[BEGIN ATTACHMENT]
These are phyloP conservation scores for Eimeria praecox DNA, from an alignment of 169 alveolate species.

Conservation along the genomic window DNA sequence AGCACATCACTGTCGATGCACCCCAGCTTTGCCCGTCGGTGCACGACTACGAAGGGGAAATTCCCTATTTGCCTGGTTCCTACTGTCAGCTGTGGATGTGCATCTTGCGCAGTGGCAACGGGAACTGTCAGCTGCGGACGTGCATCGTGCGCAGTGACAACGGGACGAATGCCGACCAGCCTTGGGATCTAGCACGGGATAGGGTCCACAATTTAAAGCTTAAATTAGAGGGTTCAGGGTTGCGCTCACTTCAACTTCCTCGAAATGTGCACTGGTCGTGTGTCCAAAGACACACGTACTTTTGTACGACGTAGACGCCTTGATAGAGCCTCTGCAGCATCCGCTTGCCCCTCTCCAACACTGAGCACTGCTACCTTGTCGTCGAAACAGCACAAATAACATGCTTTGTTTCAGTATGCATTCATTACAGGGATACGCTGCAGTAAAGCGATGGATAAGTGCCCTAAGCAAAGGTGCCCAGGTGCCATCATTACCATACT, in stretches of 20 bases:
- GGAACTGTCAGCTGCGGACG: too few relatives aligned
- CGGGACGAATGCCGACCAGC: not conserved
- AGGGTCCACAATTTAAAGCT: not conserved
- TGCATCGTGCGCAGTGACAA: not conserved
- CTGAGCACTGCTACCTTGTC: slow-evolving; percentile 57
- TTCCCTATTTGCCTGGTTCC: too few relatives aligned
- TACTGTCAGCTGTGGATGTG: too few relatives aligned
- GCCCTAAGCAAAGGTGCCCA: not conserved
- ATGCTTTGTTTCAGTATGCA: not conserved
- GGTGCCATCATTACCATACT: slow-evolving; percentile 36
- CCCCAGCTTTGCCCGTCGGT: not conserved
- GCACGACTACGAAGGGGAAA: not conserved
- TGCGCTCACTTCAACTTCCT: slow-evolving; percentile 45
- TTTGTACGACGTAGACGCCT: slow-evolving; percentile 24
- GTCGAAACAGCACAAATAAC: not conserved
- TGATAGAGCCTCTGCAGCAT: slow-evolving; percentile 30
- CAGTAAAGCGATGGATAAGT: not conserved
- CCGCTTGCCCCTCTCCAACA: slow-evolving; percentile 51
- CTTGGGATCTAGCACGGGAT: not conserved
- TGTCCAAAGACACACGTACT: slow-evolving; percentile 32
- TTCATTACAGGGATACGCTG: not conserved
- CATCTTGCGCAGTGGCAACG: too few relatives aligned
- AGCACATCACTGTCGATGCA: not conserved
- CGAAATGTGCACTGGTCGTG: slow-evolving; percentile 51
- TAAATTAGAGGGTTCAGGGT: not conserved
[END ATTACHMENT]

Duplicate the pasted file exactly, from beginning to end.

These are phyloP conservation scores for Eimeria praecox DNA, from an alignment of 169 alveolate species.

Conservation along the genomic window DNA sequence AGCACATCACTGTCGATGCACCCCAGCTTTGCCCGTCGGTGCACGACTACGAAGGGGAAATTCCCTATTTGCCTGGTTCCTACTGTCAGCTGTGGATGTGCATCTTGCGCAGTGGCAACGGGAACTGTCAGCTGCGGACGTGCATCGTGCGCAGTGACAACGGGACGAATGCCGACCAGCCTTGGGATCTAGCACGGGATAGGGTCCACAATTTAAAGCTTAAATTAGAGGGTTCAGGGTTGCGCTCACTTCAACTTCCTCGAAATGTGCACTGGTCGTGTGTCCAAAGACACACGTACTTTTGTACGACGTAGACGCCTTGATAGAGCCTCTGCAGCATCCGCTTGCCCCTCTCCAACACTGAGCACTGCTACCTTGTCGTCGAAACAGCACAAATAACATGCTTTGTTTCAGTATGCATTCATTACAGGGATACGCTGCAGTAAAGCGATGGATAAGTGCCCTAAGCAAAGGTGCCCAGGTGCCATCATTACCATACT, in stretches of 20 bases:
- GGAACTGTCAGCTGCGGACG: too few relatives aligned
- CGGGACGAATGCCGACCAGC: not conserved
- AGGGTCCACAATTTAAAGCT: not conserved
- TGCATCGTGCGCAGTGACAA: not conserved
- CTGAGCACTGCTACCTTGTC: slow-evolving; percentile 57
- TTCCCTATTTGCCTGGTTCC: too few relatives aligned
- TACTGTCAGCTGTGGATGTG: too few relatives aligned
- GCCCTAAGCAAAGGTGCCCA: not conserved
- ATGCTTTGTTTCAGTATGCA: not conserved
- GGTGCCATCATTACCATACT: slow-evolving; percentile 36
- CCCCAGCTTTGCCCGTCGGT: not conserved
- GCACGACTACGAAGGGGAAA: not conserved
- TGCGCTCACTTCAACTTCCT: slow-evolving; percentile 45
- TTTGTACGACGTAGACGCCT: slow-evolving; percentile 24
- GTCGAAACAGCACAAATAAC: not conserved
- TGATAGAGCCTCTGCAGCAT: slow-evolving; percentile 30
- CAGTAAAGCGATGGATAAGT: not conserved
- CCGCTTGCCCCTCTCCAACA: slow-evolving; percentile 51
- CTTGGGATCTAGCACGGGAT: not conserved
- TGTCCAAAGACACACGTACT: slow-evolving; percentile 32
- TTCATTACAGGGATACGCTG: not conserved
- CATCTTGCGCAGTGGCAACG: too few relatives aligned
- AGCACATCACTGTCGATGCA: not conserved
- CGAAATGTGCACTGGTCGTG: slow-evolving; percentile 51
- TAAATTAGAGGGTTCAGGGT: not conserved